As I reflected on Liz’s challenge, I thought of the term “REACH.” I have seen too many students work just enough to “get by.” I don’t want my students to settle for mediocrity in school, or in life. In order to be competitive, they simply cannot accept doing the bare minimum. We have to continuously raise the bar for our students. I also happen to believe, and I think this a philosophy many of my fellow Edcampers would agree with, that all students have the potential to achieve at a high level. As educators, we have to figure out a way to ignite the spark that will motivate our students to realize and reach the potential we know they have, and push themselves to reach that potential.
How do we get our students to REACH higher?
My strategy for influencing students to REACH higher includes:
1. Real-world learning opportunities
2. Engage; technology is one way to engage many of our current learners and also allows for differentiated instruction
3. Achieve; a concentration on developing higher-order thinking skills so students achieve at high levels
4. Connect; allow students to connect with peers and adults locally and globally and contribute positively to their digital footprint
5. Help; give students the chances to not only make themselves better citizens, but also their community as a whole a better place.
Here are several specific examples of how I have been working throughout my career to encourage my students to reach higher.
Real-World- I’ve created “Shark Tank” and “Apprentice” style projects in my Marketing & Business Management classes. Students have presented to actual investors after creating business plans, and in my former district, teams of students competed against each other in “Apprentice” style projects where they were able to work with local businesses to create marketing and promotion plans. Students also gain real-world business and marketing experience through running the school store and participating in DECA.
Engage- The effective integration of technology in my curriculum has increased student engagement and has also allowed me to more effectively differentiate instruction. I have incorporated Edmodo and Google Docs to improve communication and collaboration between students and to help them create an organized, digital workflow. Students are also able to choose various web 2.0 tools to demonstrate mastery of core competencies. I left Edcamp Boston with all kinds of new technology tools to experiment and play with and I’m particularly excited to use doctopus!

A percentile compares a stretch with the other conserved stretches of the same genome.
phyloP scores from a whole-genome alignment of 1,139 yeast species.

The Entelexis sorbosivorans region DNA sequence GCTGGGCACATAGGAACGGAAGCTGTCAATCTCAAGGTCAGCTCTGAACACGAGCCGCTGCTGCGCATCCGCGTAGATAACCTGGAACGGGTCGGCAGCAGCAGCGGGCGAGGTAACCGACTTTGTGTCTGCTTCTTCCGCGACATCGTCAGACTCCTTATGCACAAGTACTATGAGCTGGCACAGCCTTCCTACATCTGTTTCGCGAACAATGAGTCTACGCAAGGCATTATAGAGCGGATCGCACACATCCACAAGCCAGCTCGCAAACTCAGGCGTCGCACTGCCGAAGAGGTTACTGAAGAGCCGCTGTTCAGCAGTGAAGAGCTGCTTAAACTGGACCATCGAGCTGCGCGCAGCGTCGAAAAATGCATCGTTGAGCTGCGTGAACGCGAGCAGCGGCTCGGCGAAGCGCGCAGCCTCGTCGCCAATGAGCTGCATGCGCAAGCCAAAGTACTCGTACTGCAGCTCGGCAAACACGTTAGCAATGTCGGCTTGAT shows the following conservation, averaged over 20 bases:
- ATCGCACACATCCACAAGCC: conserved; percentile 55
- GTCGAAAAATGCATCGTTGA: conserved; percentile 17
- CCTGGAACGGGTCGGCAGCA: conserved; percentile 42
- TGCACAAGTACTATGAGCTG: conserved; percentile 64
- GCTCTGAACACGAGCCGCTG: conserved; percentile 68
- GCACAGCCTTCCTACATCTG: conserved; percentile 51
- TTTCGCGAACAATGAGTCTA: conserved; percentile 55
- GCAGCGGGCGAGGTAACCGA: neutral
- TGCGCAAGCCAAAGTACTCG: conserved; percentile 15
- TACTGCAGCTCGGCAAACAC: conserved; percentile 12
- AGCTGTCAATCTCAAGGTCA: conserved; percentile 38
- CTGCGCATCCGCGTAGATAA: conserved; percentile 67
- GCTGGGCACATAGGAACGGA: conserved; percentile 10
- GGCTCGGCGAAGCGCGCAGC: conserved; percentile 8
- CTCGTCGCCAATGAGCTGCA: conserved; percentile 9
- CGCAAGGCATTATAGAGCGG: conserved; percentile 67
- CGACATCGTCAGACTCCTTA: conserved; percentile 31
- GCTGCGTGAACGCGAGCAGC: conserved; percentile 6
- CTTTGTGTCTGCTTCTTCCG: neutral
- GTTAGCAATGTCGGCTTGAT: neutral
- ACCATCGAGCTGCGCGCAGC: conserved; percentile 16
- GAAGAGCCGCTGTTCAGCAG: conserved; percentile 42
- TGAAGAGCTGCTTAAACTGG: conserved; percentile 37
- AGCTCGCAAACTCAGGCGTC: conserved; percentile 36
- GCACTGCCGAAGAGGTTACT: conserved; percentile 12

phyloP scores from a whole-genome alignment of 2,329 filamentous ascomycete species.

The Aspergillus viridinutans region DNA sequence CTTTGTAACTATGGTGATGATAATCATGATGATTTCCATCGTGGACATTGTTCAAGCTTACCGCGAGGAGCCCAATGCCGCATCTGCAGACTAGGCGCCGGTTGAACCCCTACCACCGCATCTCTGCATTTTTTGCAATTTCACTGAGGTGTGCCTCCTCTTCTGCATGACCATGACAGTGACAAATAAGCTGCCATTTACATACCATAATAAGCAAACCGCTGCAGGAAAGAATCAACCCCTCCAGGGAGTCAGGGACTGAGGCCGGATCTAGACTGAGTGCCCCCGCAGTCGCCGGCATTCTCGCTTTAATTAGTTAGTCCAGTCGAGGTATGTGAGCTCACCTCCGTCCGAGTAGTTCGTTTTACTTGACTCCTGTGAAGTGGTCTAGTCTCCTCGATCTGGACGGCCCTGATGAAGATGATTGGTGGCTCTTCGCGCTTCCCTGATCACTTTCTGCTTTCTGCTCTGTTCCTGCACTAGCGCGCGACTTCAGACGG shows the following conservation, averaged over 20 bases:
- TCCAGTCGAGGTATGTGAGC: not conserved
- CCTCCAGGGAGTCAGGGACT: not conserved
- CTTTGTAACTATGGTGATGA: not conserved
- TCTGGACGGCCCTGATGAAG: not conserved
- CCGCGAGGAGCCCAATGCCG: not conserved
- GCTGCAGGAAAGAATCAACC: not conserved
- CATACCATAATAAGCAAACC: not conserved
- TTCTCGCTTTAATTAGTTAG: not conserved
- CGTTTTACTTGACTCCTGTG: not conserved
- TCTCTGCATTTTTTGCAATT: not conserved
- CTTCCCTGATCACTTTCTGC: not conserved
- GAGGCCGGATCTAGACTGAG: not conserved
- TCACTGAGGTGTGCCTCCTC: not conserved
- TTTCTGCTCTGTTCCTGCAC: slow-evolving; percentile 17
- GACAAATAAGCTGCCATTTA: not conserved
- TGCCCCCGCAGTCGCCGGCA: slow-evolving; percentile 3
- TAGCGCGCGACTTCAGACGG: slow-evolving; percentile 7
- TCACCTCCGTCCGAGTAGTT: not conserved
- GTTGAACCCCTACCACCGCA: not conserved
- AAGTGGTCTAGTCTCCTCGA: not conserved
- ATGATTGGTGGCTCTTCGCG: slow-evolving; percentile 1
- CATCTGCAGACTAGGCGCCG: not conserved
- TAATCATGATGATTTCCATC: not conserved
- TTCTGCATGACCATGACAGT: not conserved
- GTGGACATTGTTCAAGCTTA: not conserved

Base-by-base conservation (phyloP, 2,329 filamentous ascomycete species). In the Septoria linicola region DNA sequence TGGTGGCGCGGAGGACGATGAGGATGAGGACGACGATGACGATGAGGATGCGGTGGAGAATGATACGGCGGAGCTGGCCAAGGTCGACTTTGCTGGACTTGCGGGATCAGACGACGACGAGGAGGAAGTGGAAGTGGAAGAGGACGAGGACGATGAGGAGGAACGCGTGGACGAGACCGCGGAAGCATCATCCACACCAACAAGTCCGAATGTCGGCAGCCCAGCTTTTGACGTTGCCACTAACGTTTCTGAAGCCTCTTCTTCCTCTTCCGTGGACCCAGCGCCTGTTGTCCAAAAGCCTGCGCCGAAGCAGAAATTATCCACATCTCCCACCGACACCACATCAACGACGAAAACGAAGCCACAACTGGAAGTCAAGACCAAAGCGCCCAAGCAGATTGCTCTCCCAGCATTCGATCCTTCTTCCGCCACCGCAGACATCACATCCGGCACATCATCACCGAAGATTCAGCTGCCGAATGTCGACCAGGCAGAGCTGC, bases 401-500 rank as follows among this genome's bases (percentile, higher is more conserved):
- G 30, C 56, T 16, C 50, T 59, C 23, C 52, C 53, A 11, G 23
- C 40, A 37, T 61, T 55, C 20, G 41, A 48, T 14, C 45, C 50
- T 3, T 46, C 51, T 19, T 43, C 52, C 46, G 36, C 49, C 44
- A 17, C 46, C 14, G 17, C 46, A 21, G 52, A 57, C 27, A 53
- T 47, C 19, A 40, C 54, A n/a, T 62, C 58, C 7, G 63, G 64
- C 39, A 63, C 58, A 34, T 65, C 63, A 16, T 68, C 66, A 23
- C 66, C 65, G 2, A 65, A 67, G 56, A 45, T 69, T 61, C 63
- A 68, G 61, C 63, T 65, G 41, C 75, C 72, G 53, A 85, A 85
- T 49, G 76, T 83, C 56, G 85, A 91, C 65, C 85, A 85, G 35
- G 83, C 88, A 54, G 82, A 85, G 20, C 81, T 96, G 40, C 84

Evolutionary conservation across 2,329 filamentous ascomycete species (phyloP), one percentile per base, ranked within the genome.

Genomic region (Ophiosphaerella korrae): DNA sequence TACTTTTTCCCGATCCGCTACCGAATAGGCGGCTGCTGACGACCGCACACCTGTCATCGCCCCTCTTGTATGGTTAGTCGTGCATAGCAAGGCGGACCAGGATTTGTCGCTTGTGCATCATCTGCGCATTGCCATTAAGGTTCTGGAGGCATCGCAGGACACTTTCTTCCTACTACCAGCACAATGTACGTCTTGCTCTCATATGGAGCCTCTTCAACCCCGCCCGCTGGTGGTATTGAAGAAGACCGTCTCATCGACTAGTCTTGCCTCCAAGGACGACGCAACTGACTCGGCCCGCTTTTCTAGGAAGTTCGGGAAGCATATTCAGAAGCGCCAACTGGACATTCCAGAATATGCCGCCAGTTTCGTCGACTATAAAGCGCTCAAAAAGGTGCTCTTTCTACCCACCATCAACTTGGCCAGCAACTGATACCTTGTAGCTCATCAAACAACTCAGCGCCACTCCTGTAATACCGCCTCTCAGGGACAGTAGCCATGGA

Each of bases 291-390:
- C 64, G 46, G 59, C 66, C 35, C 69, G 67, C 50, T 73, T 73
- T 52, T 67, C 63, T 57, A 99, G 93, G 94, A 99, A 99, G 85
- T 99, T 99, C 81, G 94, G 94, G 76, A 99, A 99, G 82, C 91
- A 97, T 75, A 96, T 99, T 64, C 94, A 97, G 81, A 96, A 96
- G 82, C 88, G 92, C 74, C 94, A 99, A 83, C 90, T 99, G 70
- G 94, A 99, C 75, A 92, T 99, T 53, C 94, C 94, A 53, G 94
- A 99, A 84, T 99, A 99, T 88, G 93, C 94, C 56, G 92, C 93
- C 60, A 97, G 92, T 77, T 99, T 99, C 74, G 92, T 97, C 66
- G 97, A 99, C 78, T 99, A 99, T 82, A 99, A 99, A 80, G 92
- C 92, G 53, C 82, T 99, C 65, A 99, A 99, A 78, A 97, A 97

Achieve- Through participation in DECA, students are able to prepare for state and national competitions. Many students in my program earn top honors at the state competition and move on to competing at the national level. The sense of achievement student’s gain through this participation builds their confidence and motivates them to continue to work towards their goals.
Connect- We must teach our students the importance of connecting with others “locally and globally.” Many Edcamp session participants agreed that students must develop their ability to build a network in order to accomplish their professional and personal goals and become self-directed, life-long learners. Modeling the way we connect with each other through our PLN’s is one way to demonstrate the power and importance of global connectivity.
Help- Creating service-based learning opportunities, which allow students to help their community, are crucial. Our current generation of learners wants to give back to those in need. Last month at the DECA national conference, students raised over $2,200 in one minute for the Muscular Dystrophy Association. Along with many other schools across the country, my marketing students raised $700 for the victims of Sandyhook. Currently, video production students at my school are working on projects that will honor the victims of the Boston Marathon tragedy. It is obvious that our students recognize their responsibility in giving back. It is our job as educators to help facilitate and encourage this process.
So there are my thoughts as an “Edcamp Rookie.” It was truly a one-of-a-kind day of professional development. I’m hopeful I’ll be attending a few more this summer and that I’ll be able to try the potato chips everyone seems to be raving about!
For those of you who have never been to an Edcamp, but are thinking about it, I would tell you this…GO! I guarantee you will find Educators Connecting and Making Progress and will realize that an Edcamp is what all professional development should be like!